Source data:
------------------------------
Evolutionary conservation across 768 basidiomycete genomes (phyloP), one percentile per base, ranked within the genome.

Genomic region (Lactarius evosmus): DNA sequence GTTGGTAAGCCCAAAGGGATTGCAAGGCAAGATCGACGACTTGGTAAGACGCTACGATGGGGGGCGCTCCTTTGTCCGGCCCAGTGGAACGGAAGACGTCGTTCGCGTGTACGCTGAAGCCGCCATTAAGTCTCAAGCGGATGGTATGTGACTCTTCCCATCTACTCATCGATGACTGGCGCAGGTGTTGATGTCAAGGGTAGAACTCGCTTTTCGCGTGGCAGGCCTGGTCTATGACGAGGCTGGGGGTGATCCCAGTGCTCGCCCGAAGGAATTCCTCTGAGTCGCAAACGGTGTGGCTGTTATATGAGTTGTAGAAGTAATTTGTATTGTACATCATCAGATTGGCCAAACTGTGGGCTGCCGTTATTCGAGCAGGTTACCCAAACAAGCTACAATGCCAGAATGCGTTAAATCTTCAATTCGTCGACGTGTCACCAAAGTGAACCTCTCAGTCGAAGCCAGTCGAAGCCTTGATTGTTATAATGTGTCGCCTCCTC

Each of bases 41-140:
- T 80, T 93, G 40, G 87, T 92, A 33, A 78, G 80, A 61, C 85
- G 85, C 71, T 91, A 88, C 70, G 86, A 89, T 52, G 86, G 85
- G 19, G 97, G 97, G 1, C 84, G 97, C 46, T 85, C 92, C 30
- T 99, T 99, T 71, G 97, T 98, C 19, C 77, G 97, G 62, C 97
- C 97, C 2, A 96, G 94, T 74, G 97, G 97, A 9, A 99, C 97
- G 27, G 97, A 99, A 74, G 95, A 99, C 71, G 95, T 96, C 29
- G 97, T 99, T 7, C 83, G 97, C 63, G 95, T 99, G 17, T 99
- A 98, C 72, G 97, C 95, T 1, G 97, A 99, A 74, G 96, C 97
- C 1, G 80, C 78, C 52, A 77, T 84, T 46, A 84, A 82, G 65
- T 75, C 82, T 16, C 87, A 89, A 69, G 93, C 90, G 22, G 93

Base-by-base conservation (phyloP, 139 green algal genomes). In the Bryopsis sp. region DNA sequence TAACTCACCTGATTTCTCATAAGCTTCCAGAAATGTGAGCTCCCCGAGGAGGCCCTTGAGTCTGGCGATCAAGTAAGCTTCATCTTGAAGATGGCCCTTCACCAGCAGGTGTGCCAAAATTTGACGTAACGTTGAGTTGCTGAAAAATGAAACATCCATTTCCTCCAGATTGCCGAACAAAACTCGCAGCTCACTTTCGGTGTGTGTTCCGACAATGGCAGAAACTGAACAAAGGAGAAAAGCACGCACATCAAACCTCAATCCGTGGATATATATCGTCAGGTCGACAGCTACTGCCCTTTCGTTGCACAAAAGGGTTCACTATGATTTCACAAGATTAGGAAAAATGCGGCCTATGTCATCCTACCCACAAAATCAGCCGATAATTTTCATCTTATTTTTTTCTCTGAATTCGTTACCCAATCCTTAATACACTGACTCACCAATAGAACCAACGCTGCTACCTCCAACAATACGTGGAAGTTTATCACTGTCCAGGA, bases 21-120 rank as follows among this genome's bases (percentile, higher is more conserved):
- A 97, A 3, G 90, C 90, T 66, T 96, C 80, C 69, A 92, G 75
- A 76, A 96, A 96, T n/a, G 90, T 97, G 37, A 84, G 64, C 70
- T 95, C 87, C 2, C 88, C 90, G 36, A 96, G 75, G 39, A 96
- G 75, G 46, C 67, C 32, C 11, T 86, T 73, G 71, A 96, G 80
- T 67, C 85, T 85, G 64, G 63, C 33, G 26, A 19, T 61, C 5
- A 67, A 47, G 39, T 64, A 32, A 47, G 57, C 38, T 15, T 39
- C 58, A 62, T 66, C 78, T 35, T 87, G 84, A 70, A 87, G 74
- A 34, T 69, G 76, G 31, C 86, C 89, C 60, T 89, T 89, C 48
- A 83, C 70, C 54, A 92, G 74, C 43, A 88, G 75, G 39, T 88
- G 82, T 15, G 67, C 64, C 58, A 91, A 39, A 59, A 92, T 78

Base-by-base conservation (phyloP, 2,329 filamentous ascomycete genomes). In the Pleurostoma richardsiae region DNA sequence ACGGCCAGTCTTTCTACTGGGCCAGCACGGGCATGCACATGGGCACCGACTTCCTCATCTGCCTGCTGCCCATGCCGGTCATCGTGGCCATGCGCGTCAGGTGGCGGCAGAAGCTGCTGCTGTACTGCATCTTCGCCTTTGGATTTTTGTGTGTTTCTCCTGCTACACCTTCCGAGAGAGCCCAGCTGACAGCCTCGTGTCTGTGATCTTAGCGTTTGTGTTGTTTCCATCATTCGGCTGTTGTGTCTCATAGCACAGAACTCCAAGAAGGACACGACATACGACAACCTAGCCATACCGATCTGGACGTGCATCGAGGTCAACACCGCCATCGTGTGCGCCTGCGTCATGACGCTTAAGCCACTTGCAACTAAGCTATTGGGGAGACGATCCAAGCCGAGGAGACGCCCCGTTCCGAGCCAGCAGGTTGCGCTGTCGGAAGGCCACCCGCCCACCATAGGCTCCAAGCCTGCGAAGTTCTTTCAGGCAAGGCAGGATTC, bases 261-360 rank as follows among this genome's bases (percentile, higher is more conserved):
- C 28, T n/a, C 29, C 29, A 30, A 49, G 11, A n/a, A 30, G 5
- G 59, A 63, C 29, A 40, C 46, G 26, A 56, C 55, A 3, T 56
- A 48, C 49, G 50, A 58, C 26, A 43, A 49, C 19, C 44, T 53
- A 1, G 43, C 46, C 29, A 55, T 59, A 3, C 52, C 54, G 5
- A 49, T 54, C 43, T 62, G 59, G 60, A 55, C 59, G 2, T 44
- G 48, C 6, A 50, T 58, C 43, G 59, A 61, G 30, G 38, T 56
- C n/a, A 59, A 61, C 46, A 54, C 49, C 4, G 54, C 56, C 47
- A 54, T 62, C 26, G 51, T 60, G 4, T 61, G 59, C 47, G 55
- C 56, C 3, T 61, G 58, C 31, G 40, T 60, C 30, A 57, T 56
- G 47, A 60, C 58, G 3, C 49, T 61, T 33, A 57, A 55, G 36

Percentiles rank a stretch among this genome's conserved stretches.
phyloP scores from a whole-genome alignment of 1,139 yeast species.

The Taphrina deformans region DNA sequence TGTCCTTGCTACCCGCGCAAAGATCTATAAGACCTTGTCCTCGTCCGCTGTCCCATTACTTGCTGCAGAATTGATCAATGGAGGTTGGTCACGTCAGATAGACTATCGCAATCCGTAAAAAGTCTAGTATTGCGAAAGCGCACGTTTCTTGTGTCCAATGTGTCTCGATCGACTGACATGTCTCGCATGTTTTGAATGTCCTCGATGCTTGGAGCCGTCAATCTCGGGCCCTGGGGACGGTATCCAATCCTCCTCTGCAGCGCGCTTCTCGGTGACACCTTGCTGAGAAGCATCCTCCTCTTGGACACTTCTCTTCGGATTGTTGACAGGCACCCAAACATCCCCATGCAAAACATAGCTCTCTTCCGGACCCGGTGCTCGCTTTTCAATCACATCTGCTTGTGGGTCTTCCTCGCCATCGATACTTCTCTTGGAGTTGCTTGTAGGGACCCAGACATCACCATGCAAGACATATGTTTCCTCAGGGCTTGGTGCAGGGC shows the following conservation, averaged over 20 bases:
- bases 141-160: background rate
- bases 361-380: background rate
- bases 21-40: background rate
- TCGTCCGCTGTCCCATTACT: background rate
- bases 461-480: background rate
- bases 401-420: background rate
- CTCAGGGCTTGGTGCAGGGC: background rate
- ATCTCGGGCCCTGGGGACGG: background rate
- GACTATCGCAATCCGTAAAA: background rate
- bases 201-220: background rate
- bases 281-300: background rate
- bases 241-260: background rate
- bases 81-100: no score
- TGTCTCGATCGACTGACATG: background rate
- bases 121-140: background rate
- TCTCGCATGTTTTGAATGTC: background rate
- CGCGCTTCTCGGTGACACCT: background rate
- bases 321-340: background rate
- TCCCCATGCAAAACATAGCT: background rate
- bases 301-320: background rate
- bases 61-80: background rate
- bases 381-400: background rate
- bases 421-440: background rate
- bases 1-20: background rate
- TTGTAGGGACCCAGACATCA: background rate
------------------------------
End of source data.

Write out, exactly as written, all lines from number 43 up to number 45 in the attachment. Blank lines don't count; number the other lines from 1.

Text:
- bases 461-480: background rate
- bases 401-420: background rate
- CTCAGGGCTTGGTGCAGGGC: background rate